Modern Language Association (MLA) and the American Psychological Association (APA) are common style guides used for writing academic papers. Where MLA is primarily used in the liberal arts, and humanities; APA is used within social sciences (e.g. psychology, education, sociology).
Before you begin writing your college paper, your professor will advise you of the style that is required. In addition, they may require additional preferences (e.g, a different style to the cover page). Pay attention to these requirements because instructors will remove grade points if a student does not follow the formatting for approved grammatical and citation requirements.
It is recommended (strongly) that students study and learn the requirements of the style early on in their education career and keep updated as different editions are released by MLA (currently 3rd edition) and APA (currently 6th edition). Having a good knowledge of the style will assist the student write more efficiently. A good tip is to keep a copy of the style book next to your computer to use as a reference as you write. Highlight the most commonly used punctuation and other information with a highlighter and post-it notes, because the answer surely will come up again.
Both APA apastyle and MLA mla.org have Websites and search engines that can help if you have a tough style problem. Also, most colleges have Writing Centers or online tutorials to help you with ensuring that your use of the style guidelines in your academic paper are perfect.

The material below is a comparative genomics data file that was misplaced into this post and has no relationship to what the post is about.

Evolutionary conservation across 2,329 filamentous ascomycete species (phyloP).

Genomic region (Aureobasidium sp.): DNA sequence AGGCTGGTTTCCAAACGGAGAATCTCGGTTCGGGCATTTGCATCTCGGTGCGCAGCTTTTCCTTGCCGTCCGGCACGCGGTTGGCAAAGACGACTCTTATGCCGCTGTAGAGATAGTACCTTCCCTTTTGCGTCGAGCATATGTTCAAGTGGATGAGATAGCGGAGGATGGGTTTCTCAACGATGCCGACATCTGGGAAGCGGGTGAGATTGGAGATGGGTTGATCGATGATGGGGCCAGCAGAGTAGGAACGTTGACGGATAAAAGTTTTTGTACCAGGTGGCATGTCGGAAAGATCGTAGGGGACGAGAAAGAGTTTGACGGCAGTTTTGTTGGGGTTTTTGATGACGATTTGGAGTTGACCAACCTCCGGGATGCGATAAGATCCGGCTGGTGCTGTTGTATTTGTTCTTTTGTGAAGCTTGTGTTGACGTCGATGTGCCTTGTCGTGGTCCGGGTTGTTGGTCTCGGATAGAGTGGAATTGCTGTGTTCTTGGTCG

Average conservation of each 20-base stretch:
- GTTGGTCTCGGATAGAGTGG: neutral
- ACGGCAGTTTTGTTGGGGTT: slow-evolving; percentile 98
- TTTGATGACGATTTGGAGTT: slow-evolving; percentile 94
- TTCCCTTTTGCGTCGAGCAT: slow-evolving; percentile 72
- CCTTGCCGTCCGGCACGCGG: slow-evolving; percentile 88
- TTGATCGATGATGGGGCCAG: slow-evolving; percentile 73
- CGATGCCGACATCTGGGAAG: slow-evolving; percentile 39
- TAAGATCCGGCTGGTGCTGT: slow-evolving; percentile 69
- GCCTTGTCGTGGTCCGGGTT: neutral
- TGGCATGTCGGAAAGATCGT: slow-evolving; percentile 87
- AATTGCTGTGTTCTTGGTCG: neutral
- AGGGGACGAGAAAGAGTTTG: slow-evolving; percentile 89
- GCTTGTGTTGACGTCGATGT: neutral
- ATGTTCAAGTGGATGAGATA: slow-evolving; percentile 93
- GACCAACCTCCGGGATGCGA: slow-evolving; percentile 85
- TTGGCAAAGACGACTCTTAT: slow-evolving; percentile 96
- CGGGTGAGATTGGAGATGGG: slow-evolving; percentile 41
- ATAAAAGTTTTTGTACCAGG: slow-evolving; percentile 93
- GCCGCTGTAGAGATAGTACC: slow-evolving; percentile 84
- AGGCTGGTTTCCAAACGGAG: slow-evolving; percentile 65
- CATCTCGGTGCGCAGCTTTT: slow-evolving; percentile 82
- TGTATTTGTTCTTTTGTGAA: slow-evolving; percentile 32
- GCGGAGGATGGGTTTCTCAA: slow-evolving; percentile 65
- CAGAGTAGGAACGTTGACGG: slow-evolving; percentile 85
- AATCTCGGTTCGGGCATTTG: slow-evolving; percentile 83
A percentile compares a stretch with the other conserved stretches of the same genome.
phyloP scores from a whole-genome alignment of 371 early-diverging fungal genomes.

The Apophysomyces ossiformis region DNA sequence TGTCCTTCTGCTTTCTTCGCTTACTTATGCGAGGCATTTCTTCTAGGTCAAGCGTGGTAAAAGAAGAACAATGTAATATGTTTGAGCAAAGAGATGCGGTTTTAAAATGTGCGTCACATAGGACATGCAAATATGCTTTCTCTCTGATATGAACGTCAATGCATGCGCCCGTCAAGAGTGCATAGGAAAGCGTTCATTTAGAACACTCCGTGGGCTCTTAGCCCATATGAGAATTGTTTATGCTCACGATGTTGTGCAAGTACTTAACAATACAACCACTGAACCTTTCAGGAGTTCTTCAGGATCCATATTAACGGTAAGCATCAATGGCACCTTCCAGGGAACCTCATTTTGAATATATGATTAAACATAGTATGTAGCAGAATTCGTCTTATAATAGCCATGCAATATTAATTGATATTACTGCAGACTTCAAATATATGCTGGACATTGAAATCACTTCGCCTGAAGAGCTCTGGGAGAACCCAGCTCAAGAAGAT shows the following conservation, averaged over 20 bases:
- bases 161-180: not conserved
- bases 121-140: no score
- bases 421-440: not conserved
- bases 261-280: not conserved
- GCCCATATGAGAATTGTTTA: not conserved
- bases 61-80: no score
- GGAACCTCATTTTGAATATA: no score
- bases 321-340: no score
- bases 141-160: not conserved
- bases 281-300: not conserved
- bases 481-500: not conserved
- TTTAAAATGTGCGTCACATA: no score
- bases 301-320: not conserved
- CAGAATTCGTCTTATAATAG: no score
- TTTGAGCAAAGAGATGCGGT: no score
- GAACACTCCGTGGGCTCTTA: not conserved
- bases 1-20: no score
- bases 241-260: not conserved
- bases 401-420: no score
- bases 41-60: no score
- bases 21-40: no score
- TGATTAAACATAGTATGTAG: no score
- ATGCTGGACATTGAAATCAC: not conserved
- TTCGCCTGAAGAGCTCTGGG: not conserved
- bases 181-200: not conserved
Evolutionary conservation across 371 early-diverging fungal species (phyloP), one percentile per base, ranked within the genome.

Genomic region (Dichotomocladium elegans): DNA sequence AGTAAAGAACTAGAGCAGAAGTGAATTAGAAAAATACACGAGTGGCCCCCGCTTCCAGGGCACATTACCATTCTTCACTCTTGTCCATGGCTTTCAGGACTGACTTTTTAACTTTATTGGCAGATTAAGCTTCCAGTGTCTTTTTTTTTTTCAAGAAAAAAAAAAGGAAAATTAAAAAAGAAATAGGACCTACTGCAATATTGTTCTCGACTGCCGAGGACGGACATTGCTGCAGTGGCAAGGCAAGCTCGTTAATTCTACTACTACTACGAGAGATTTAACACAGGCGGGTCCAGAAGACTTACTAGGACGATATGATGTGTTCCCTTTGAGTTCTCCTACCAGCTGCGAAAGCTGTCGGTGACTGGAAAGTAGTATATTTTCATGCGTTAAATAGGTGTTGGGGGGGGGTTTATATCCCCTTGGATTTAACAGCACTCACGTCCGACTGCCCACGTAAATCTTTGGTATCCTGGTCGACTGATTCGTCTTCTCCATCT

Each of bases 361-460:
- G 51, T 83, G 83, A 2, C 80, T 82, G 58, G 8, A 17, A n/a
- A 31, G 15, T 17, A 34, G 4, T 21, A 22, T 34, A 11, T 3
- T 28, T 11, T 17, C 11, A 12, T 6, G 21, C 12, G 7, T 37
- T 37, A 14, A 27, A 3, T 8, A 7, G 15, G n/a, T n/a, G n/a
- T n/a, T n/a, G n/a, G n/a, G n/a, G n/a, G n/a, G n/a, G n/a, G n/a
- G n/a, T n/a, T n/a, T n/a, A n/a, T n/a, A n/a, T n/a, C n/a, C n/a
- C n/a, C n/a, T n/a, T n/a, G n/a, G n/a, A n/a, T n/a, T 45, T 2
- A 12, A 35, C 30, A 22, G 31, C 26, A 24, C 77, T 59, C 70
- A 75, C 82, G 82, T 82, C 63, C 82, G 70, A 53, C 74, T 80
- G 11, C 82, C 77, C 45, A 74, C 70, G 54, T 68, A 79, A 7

Here are some major differences in the two styles.
Jelfs, A., Richardson, J., & Price, L. (2009). Student and tutor perceptions of effective tutoring in distance education. Distance Education, 30(3), 419-441. doi:10.1080/01587910903236551.
Mellers, B.A. (2000). Choice and the relative pressure of consequences. Psychological Bulletin, 126, 910-924.
Jelfs, Anne, John T. E. Richardson, and Linda Price. “Student and tutor perceptions of effective tutoring in distance education.” Distance Education 30.3 (2009): 419-441. Academic Search Premier. EBSCO. Web. 16 Feb. 2010.
Palmer, William J. Dickens and New Historicism. New York: St. Martin’s, 1997. Print.
In-text citation examples:
This is the citation format when there is a quote: According to Black (2009), “all clowns scare children to death” (p.3).
According to Kenneth Black, “all clowns scare children to death” (3).
|Spacing||Double space, 12 pt font||Double space, 12 pt font|
|Spacing after punctuation||One space||One space|
|“and” or “&”||Uses “and” in all cases||“&” used in citations|
|Margins||1 inch on all sides||1 inch on all sides|
|Numbers||Write one, five, twenty-one, one hundred, sixteen hundred, but write 8½, 301, and 5,820.||Spell out numbers when used as the first word in the sentence and nine and lower|
|Page numbers||Top right||Top right|
|Footnotes||Two types – bibliographic notes and content notes||Four types – author, content copyright, permission and table notes|
There is another option if you need help with academic writing, especially when you are writing a thesis or submitting a paper for publication. Many editors, like the editors at FirstEditing.com, specialize in academic writing and will offer to edit a paper based on word count or pages and the type of editing required. Academic editing will cost more than a standard edit. These editors are professionals who have a lot of experience editing papers in different style formats. They can provide expertise for the difficult editing issues such as footnotes and endnotes, charts and tables, and citing references.
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